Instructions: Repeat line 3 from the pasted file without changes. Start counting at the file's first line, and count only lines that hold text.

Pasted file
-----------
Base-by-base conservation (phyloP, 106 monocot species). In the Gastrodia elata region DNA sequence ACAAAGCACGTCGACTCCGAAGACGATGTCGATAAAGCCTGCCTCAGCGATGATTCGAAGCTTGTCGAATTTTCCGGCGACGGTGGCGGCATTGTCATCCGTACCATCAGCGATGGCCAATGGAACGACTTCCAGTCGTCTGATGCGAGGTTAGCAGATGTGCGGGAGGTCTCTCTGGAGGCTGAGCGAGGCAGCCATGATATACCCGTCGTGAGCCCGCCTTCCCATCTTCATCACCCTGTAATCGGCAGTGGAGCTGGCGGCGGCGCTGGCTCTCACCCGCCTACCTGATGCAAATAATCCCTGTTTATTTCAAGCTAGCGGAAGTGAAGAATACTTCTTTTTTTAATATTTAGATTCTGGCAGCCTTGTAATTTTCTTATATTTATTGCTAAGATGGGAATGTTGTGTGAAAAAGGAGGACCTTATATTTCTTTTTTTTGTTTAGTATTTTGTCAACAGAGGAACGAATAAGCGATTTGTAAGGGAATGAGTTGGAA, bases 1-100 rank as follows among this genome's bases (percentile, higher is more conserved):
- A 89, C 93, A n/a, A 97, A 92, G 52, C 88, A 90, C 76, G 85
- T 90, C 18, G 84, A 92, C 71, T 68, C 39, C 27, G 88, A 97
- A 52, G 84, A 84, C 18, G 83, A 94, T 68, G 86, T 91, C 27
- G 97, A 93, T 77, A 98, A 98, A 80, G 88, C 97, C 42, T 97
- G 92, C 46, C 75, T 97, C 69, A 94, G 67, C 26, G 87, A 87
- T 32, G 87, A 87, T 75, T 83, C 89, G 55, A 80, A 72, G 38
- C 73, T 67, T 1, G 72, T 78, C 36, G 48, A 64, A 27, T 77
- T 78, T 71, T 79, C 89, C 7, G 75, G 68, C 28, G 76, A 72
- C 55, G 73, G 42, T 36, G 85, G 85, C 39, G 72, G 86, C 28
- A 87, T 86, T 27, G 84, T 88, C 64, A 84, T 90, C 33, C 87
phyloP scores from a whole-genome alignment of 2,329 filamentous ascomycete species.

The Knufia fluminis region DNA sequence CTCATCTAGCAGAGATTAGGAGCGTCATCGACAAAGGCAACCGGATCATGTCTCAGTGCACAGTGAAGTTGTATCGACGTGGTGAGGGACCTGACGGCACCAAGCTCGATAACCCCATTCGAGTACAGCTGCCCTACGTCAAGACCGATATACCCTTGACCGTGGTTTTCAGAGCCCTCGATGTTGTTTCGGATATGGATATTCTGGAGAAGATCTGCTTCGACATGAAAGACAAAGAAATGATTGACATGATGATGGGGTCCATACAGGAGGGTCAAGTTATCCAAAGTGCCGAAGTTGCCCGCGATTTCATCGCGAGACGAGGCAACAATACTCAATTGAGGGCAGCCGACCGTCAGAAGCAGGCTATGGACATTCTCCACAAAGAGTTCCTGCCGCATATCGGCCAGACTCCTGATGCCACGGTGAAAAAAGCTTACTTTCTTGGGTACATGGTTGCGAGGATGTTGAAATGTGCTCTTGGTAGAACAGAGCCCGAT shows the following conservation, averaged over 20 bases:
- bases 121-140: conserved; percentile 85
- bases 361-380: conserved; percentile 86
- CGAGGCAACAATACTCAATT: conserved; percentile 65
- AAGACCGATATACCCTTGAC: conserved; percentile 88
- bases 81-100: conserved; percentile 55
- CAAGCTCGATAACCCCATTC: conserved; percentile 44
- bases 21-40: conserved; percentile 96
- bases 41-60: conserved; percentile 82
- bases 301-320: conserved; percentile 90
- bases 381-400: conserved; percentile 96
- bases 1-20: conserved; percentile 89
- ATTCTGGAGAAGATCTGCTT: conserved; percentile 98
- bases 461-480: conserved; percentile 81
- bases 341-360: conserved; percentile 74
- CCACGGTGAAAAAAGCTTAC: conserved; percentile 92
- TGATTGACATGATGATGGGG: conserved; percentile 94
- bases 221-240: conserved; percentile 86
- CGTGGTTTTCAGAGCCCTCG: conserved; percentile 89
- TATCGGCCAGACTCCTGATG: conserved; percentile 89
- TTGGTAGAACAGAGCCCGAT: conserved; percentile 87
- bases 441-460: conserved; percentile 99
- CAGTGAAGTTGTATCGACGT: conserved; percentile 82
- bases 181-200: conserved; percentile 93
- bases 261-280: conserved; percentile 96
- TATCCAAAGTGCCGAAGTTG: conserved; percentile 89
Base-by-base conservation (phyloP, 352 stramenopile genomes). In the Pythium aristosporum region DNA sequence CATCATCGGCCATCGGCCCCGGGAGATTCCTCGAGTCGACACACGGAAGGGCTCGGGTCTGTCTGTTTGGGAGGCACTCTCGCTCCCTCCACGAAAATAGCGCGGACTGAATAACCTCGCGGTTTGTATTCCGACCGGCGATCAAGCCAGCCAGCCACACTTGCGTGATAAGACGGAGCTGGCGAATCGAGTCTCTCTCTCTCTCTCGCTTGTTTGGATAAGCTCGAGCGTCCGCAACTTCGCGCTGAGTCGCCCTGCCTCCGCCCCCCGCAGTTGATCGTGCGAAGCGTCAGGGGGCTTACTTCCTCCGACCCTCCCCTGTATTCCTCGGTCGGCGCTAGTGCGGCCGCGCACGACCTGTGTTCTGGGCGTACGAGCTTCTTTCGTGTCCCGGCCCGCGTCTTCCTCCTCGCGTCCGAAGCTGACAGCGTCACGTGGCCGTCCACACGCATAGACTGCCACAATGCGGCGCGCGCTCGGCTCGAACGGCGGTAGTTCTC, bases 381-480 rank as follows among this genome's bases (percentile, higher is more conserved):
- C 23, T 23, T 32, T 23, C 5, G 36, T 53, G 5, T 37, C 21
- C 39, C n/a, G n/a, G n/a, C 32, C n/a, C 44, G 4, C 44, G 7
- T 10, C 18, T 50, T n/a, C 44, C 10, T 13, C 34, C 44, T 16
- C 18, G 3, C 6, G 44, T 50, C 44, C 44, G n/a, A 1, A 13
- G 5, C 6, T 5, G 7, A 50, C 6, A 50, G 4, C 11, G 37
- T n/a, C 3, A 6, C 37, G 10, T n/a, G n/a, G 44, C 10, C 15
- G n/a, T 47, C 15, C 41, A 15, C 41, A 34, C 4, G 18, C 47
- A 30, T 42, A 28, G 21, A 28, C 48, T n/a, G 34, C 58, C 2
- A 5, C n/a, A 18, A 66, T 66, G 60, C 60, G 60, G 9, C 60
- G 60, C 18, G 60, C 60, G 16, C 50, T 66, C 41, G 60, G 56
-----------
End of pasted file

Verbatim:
- T 90, C 18, G 84, A 92, C 71, T 68, C 39, C 27, G 88, A 97